In your various SSSD sections you’ll need to make the following changes:

auth_provider = ldap
ldap_user_certificate = userCertificate;binary

# This controls OCSP checks, you probably want this enabled!
# certificate_verification = no_verification

pam_cert_auth = True

Now the TRICK is letting SSSD know to use certificates. You need to run:

sudo touch /var/lib/sss/pubconf/pam_preauth_available

With out this, SSSD won’t even try to process CCID authentication!

Add your ca.crt to the system trusted CA store for SSSD to verify:

certutil -A -d /etc/pki/nssdb -i ca.crt -n USER_CA -t "CT,,"

Add coolkey to the database so it can find smartcards:

modutil -dbdir /etc/pki/nssdb -add "coolkey" -libfile /usr/lib64/

Check that SSSD can find the certs now:

# sudo /usr/libexec/sssd/p11_child --pre --nssdb=/etc/pki/nssdb
PIN for william
CAC ID Certificate

If you get no output here you are missing something! If this doesn’t work, nothing will!

Finally, you need to tweak PAM to make sure that pam_unix isn’t getting in the way. I use the following configuration.

auth        required
# This skips pam_unix if the given uid is not local (IE it's from SSSD)
auth        [default=1 ignore=ignore success=ok]
auth        sufficient nullok try_first_pass
auth        requisite uid >= 1000 quiet_success
auth        sufficient prompt_always ignore_unknown_user
auth        required

account     required
account     sufficient
account     sufficient uid < 1000 quiet
account     [default=bad success=ok user_unknown=ignore]
account     required

password    requisite try_first_pass local_users_only retry=3 authtok_type=
password    sufficient sha512 shadow try_first_pass use_authtok
password    sufficient use_authtok
password    required

session     optional revoke
session     required
-session    optional
session     [success=1 default=ignore] service in crond quiet use_uid
session     required
session     optional

That’s it! Restart SSSD, and you should be good to go.

Finally, you may find SELinux isn’t allowing authentication. This is really sad that smartcards don’t work with SELinux out of the box and I have raised a number of bugs, but check this just in case.

Happy authentication!

February 26, 2018 02:00 PM

February 22, 2018

Rob Crittenden

Developers should learn to love the IPA lite-server

If you’re trying to debug an issue in a plugin then the lite-server is for you. It has a number of advantages:

  • It runs in-tree which means you don’t need to commit, build code, re-install, etc
  • Or worse, avoid directly editing files in /usr/lib/python3.6/*
  • It is very pdb friendly
  • Auto-reloads modified python code
  • It doesn’t run as root

You’ll need two sessions to your IPA master. In one you run the lite-server via:

$ export KRB5CCNAME=~/.ipa/ccache
$ kinit admin
$ make lite-server

In the second we run the client. You’ll need to say which configuration to use:

$ export IPA_CONFDIR=~/.ipa

Now copy the installed configuration there:

$ cp /etc/ipa/default.conf ~/.ipa
$ cp /etc/ipa/ca.crt ~/.ipa

Edit ~/.ipa/default.conf and change the xmlrpc_uri to:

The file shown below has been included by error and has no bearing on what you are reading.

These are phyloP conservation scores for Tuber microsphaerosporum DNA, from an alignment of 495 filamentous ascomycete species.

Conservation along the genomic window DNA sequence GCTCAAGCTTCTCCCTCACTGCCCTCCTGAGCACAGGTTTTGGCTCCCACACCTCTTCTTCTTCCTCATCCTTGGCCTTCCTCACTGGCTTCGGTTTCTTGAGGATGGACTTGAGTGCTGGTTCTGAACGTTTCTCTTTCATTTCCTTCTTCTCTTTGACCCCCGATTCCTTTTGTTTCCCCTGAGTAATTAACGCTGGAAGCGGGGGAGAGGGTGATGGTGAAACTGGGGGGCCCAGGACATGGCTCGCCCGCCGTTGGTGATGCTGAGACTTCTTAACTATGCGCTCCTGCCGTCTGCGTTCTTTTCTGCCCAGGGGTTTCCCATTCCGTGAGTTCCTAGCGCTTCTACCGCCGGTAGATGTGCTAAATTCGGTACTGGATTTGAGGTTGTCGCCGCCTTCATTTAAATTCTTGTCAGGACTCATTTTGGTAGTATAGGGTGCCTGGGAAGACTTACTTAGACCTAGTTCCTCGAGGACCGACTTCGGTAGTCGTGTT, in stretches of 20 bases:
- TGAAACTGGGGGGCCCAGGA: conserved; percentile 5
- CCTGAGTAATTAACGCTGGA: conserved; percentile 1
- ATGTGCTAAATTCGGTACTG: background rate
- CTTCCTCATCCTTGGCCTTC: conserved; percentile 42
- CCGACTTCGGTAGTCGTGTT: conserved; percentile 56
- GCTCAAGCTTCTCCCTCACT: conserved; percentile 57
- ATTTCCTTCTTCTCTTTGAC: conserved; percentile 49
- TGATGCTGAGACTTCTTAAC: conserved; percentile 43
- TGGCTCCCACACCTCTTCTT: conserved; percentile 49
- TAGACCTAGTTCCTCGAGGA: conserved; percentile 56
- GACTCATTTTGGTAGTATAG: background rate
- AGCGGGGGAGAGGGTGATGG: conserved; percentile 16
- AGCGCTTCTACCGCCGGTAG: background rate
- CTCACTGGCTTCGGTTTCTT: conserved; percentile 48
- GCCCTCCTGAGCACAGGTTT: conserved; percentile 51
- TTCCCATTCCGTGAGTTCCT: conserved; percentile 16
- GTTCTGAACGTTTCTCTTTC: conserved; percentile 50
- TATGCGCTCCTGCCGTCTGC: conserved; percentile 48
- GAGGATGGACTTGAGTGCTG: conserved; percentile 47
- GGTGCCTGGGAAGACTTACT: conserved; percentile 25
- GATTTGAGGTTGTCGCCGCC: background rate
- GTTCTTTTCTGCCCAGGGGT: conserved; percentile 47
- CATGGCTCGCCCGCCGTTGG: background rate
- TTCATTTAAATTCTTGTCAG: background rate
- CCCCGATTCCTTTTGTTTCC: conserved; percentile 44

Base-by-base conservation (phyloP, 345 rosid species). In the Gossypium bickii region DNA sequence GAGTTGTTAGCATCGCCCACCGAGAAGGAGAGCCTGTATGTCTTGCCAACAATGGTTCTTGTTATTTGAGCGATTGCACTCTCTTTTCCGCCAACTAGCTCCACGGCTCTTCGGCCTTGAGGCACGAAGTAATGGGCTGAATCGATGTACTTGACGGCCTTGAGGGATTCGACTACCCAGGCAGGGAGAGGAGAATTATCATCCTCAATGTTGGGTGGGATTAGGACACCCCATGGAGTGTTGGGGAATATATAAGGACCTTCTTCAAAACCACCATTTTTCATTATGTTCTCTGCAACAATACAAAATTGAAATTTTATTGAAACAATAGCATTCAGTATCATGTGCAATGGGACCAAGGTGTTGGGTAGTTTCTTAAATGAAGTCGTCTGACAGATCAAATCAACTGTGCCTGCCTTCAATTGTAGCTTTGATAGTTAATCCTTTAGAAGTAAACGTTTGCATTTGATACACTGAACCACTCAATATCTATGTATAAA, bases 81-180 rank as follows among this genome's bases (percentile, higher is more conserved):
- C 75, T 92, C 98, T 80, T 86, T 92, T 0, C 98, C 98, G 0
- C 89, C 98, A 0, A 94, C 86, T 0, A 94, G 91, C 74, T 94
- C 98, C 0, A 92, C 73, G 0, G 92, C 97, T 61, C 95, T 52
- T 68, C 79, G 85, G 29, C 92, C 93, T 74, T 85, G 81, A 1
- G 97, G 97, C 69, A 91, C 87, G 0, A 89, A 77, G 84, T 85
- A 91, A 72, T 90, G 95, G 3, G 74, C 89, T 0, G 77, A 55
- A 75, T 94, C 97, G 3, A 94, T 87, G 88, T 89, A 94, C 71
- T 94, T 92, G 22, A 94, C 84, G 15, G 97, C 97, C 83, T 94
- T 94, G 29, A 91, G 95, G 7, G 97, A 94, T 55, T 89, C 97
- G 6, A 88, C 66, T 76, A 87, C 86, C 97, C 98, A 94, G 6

Now you can run your command locally:

$ kinit admin
$ PYTHONPATH=. python3 ./ipa user-show admin

And if something isn’t working right, stick pdb in ipaserver/plugins/ in the show pre_callback  command and re-run (notice that the lite-server picks up the change automatically):

$ PYTHONPATH=. python3 ./ipa user-show admin

And in the lite-server session:

> /home/rcrit/redhat/freeipa/ipaserver/plugins/
-> return dn


by rcritten at February 22, 2018 06:43 PM

February 20, 2018

Rob Crittenden

certmonger D-Bus introspection

I’m looking to do some certificate work related to certmonger and was thinking D-Bus would be a good way to get the data (freeIPA does something similar). The Using D-Bus Introspection blog post was key for me to figure out what certmonger could provide (without digging too much into the code).

I ended up running:

dbus-send --system --dest=org.fedorahosted.certmonger \
--type=method_call --print-reply \
/org/fedorahosted/certmonger \

This provided me the list of interfaces I needed. First I started with getting the current requests:

dbus-send --system --dest=org.fedorahosted.certmonger \
--type=method_call --print-reply \
/org/fedorahosted/certmonger \

Then you can pick or iterate through the requests to get the information you want. Here is how to get the serial number:

dbus-send --system --dest=org.fedorahosted.certmonger \
--type=method_call --print-reply \
/org/fedorahosted/certmonger/requests/Request1 \
org.freedesktop.DBus.Properties.Get \
string:org.fedorahosted.certmonger.request string:serial

You can find a list of possible values in src/tdbus.h

by rcritten at February 20, 2018 11:49 PM

January 29, 2018

Fabiano Fidencio

Fleet Commander!

A really short update!

I've presented a talk about Fleet Commander at DevConf CZ'2018, which basically show-cases the current status of the project after having the whole integration with FreeIPA and SSSD done!

Please, take a look at the presentation and slides.

While preparing this presentation we've found some issues on SSSD side, which already have some PRs opened: #495 and #497.

Also, fc-vagans project has been created to help people to easily test and develop for Fleet Commander.

Hopefully we'll be able to get the SSSD patches merged and backported to Fedora27. Meanwhile, I'd strongly recommend people to use the fc-vagans, as the patches are present there.

So, give it a try and, please, talk to us (#fleet-commander at!

And ... a similar talk will be given at FOSDEM'2018! Take a look at our DevRoom schedule and join us there!

by (Fabiano Fidêncio) at January 29, 2018 09:11 PM

December 22, 2017

William Brown

Using b43 firmware on Fedora Atomic Workstation

Using b43 firmware on Fedora Atomic Workstation

My Macbook Pro has a broadcom b43 wireless chipset. This is notorious for being one of the most annoying wireless adapters on linux. When you first install Fedora you don’t even see “wifi” as an option, and unless you poke around in dmesg, you won’t find how to enable b43 to work on your platform.